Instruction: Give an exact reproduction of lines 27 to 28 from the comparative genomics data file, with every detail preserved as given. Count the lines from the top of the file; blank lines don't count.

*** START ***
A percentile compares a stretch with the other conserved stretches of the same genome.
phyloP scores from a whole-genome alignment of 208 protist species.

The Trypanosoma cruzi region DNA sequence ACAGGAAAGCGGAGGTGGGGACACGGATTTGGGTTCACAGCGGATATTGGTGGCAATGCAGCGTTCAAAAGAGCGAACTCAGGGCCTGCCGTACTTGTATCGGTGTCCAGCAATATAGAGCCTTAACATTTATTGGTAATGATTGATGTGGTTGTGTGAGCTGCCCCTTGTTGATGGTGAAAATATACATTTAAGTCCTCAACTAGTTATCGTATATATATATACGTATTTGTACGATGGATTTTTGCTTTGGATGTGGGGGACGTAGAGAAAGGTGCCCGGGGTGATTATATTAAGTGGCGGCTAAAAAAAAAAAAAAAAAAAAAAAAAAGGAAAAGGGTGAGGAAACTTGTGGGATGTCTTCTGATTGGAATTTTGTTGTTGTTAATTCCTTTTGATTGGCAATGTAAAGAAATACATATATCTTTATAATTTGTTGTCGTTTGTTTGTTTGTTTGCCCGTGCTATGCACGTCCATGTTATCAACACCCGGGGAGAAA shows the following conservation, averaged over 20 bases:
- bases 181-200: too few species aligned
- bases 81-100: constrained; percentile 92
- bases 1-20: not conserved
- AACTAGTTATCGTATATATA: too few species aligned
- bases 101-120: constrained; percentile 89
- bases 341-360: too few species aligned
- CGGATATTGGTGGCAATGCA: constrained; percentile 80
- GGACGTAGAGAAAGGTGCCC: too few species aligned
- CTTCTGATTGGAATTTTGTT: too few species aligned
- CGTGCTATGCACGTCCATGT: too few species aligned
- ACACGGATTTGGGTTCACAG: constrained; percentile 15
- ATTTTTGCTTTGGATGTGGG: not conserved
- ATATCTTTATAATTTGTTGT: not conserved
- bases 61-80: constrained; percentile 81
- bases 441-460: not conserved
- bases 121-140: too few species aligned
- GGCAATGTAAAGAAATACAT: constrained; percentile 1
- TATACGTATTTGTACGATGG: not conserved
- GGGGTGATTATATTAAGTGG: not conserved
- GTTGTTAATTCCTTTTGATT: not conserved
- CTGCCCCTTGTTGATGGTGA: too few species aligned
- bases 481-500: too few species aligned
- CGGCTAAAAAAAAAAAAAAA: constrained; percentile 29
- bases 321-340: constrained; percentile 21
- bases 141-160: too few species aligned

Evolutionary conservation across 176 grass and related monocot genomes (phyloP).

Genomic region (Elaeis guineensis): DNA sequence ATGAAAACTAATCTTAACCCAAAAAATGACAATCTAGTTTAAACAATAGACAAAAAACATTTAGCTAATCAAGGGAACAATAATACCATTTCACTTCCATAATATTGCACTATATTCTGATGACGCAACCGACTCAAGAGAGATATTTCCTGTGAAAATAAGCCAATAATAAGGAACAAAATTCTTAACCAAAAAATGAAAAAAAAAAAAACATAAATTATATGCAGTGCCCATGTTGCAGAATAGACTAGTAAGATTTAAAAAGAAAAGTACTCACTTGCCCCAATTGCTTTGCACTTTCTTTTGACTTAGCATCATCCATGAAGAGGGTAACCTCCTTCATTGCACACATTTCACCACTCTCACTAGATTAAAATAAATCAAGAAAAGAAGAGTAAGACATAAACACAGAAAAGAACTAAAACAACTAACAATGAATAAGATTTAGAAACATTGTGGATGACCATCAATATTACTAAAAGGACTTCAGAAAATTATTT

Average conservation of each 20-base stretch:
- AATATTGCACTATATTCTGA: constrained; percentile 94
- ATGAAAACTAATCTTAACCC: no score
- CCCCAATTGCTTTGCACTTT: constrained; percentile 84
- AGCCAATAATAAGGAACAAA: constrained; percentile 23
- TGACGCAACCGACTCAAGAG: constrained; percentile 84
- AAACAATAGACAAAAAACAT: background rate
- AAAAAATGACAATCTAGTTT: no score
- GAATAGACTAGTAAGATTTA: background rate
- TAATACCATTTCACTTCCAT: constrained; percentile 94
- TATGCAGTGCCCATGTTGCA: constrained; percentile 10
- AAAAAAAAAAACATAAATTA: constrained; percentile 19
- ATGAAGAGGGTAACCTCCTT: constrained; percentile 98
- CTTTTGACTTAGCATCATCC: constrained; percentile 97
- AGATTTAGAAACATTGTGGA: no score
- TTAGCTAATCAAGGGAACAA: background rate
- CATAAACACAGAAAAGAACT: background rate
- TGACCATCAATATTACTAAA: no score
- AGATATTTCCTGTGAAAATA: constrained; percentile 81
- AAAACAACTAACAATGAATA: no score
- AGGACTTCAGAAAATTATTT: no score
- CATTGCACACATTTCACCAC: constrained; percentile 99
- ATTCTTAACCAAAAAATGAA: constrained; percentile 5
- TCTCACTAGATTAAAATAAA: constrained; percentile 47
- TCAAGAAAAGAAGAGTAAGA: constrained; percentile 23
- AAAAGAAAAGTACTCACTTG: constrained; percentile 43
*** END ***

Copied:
- bases 321-340: constrained; percentile 21
- bases 141-160: too few species aligned